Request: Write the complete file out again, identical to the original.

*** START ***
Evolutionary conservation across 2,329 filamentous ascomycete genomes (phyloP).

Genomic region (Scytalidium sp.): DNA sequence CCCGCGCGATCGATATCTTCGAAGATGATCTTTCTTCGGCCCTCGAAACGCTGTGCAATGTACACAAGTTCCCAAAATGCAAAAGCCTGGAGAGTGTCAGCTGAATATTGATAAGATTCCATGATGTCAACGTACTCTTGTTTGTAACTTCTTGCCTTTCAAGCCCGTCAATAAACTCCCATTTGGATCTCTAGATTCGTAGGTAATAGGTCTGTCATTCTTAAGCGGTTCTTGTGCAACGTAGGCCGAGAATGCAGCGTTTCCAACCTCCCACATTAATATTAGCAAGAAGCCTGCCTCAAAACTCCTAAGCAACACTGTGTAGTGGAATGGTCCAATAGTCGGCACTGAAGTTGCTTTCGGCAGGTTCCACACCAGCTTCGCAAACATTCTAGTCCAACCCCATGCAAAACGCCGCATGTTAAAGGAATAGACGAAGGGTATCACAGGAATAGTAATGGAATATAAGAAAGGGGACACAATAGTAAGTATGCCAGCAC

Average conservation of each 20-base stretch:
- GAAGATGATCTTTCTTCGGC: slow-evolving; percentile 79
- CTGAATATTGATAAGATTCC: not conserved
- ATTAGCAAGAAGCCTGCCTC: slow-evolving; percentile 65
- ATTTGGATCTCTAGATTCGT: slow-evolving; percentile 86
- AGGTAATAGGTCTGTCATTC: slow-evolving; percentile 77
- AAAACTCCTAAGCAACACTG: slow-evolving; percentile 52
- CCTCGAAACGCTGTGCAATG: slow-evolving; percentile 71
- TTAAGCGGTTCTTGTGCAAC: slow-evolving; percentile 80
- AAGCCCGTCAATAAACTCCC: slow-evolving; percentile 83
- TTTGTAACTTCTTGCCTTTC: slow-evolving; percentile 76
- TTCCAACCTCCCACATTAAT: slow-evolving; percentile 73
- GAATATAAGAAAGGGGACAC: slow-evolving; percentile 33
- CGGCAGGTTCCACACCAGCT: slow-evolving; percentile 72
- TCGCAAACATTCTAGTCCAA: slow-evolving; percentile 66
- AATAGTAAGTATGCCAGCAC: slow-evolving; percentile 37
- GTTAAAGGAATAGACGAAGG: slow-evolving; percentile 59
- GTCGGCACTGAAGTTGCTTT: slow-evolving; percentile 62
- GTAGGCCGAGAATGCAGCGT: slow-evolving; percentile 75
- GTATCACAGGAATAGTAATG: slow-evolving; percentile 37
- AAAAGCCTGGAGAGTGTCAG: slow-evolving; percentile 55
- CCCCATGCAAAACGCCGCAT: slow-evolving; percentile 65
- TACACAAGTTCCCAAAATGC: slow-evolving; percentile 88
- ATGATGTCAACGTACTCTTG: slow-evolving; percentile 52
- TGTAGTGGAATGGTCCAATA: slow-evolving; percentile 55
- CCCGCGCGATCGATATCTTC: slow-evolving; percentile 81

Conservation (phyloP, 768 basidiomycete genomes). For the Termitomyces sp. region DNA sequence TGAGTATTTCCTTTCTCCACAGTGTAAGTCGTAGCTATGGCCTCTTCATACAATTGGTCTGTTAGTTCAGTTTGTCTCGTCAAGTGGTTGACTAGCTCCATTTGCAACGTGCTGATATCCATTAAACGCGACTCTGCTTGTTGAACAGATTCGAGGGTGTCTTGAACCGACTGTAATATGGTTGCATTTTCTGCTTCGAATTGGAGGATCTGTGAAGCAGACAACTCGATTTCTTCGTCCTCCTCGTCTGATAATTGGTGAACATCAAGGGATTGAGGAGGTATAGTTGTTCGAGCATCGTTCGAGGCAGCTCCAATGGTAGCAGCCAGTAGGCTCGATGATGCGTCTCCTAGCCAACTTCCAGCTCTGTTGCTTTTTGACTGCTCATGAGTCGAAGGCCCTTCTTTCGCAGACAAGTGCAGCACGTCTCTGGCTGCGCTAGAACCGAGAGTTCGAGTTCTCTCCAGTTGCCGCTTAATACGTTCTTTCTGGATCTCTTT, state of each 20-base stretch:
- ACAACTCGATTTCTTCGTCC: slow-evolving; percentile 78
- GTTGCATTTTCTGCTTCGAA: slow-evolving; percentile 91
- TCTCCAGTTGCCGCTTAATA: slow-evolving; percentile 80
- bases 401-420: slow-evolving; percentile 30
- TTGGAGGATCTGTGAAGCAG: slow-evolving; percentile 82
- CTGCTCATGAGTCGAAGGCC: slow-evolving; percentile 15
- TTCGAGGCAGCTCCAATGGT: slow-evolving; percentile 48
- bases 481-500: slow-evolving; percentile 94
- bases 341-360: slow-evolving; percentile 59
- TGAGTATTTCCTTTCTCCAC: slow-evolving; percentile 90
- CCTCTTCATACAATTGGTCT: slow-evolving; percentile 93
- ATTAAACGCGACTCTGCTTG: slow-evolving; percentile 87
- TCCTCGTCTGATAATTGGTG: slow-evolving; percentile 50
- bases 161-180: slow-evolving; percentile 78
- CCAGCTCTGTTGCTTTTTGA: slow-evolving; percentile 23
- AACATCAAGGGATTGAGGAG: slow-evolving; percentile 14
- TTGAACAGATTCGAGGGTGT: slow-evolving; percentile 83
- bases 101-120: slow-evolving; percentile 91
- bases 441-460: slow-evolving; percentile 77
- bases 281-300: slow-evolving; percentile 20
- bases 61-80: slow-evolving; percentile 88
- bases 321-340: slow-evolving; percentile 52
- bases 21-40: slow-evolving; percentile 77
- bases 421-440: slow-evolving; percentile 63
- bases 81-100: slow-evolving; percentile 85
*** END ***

Evolutionary conservation across 2,329 filamentous ascomycete genomes (phyloP).

Genomic region (Scytalidium sp.): DNA sequence CCCGCGCGATCGATATCTTCGAAGATGATCTTTCTTCGGCCCTCGAAACGCTGTGCAATGTACACAAGTTCCCAAAATGCAAAAGCCTGGAGAGTGTCAGCTGAATATTGATAAGATTCCATGATGTCAACGTACTCTTGTTTGTAACTTCTTGCCTTTCAAGCCCGTCAATAAACTCCCATTTGGATCTCTAGATTCGTAGGTAATAGGTCTGTCATTCTTAAGCGGTTCTTGTGCAACGTAGGCCGAGAATGCAGCGTTTCCAACCTCCCACATTAATATTAGCAAGAAGCCTGCCTCAAAACTCCTAAGCAACACTGTGTAGTGGAATGGTCCAATAGTCGGCACTGAAGTTGCTTTCGGCAGGTTCCACACCAGCTTCGCAAACATTCTAGTCCAACCCCATGCAAAACGCCGCATGTTAAAGGAATAGACGAAGGGTATCACAGGAATAGTAATGGAATATAAGAAAGGGGACACAATAGTAAGTATGCCAGCAC

Average conservation of each 20-base stretch:
- GAAGATGATCTTTCTTCGGC: slow-evolving; percentile 79
- CTGAATATTGATAAGATTCC: not conserved
- ATTAGCAAGAAGCCTGCCTC: slow-evolving; percentile 65
- ATTTGGATCTCTAGATTCGT: slow-evolving; percentile 86
- AGGTAATAGGTCTGTCATTC: slow-evolving; percentile 77
- AAAACTCCTAAGCAACACTG: slow-evolving; percentile 52
- CCTCGAAACGCTGTGCAATG: slow-evolving; percentile 71
- TTAAGCGGTTCTTGTGCAAC: slow-evolving; percentile 80
- AAGCCCGTCAATAAACTCCC: slow-evolving; percentile 83
- TTTGTAACTTCTTGCCTTTC: slow-evolving; percentile 76
- TTCCAACCTCCCACATTAAT: slow-evolving; percentile 73
- GAATATAAGAAAGGGGACAC: slow-evolving; percentile 33
- CGGCAGGTTCCACACCAGCT: slow-evolving; percentile 72
- TCGCAAACATTCTAGTCCAA: slow-evolving; percentile 66
- AATAGTAAGTATGCCAGCAC: slow-evolving; percentile 37
- GTTAAAGGAATAGACGAAGG: slow-evolving; percentile 59
- GTCGGCACTGAAGTTGCTTT: slow-evolving; percentile 62
- GTAGGCCGAGAATGCAGCGT: slow-evolving; percentile 75
- GTATCACAGGAATAGTAATG: slow-evolving; percentile 37
- AAAAGCCTGGAGAGTGTCAG: slow-evolving; percentile 55
- CCCCATGCAAAACGCCGCAT: slow-evolving; percentile 65
- TACACAAGTTCCCAAAATGC: slow-evolving; percentile 88
- ATGATGTCAACGTACTCTTG: slow-evolving; percentile 52
- TGTAGTGGAATGGTCCAATA: slow-evolving; percentile 55
- CCCGCGCGATCGATATCTTC: slow-evolving; percentile 81

Conservation (phyloP, 768 basidiomycete genomes). For the Termitomyces sp. region DNA sequence TGAGTATTTCCTTTCTCCACAGTGTAAGTCGTAGCTATGGCCTCTTCATACAATTGGTCTGTTAGTTCAGTTTGTCTCGTCAAGTGGTTGACTAGCTCCATTTGCAACGTGCTGATATCCATTAAACGCGACTCTGCTTGTTGAACAGATTCGAGGGTGTCTTGAACCGACTGTAATATGGTTGCATTTTCTGCTTCGAATTGGAGGATCTGTGAAGCAGACAACTCGATTTCTTCGTCCTCCTCGTCTGATAATTGGTGAACATCAAGGGATTGAGGAGGTATAGTTGTTCGAGCATCGTTCGAGGCAGCTCCAATGGTAGCAGCCAGTAGGCTCGATGATGCGTCTCCTAGCCAACTTCCAGCTCTGTTGCTTTTTGACTGCTCATGAGTCGAAGGCCCTTCTTTCGCAGACAAGTGCAGCACGTCTCTGGCTGCGCTAGAACCGAGAGTTCGAGTTCTCTCCAGTTGCCGCTTAATACGTTCTTTCTGGATCTCTTT, state of each 20-base stretch:
- ACAACTCGATTTCTTCGTCC: slow-evolving; percentile 78
- GTTGCATTTTCTGCTTCGAA: slow-evolving; percentile 91
- TCTCCAGTTGCCGCTTAATA: slow-evolving; percentile 80
- bases 401-420: slow-evolving; percentile 30
- TTGGAGGATCTGTGAAGCAG: slow-evolving; percentile 82
- CTGCTCATGAGTCGAAGGCC: slow-evolving; percentile 15
- TTCGAGGCAGCTCCAATGGT: slow-evolving; percentile 48
- bases 481-500: slow-evolving; percentile 94
- bases 341-360: slow-evolving; percentile 59
- TGAGTATTTCCTTTCTCCAC: slow-evolving; percentile 90
- CCTCTTCATACAATTGGTCT: slow-evolving; percentile 93
- ATTAAACGCGACTCTGCTTG: slow-evolving; percentile 87
- TCCTCGTCTGATAATTGGTG: slow-evolving; percentile 50
- bases 161-180: slow-evolving; percentile 78
- CCAGCTCTGTTGCTTTTTGA: slow-evolving; percentile 23
- AACATCAAGGGATTGAGGAG: slow-evolving; percentile 14
- TTGAACAGATTCGAGGGTGT: slow-evolving; percentile 83
- bases 101-120: slow-evolving; percentile 91
- bases 441-460: slow-evolving; percentile 77
- bases 281-300: slow-evolving; percentile 20
- bases 61-80: slow-evolving; percentile 88
- bases 321-340: slow-evolving; percentile 52
- bases 21-40: slow-evolving; percentile 77
- bases 421-440: slow-evolving; percentile 63
- bases 81-100: slow-evolving; percentile 85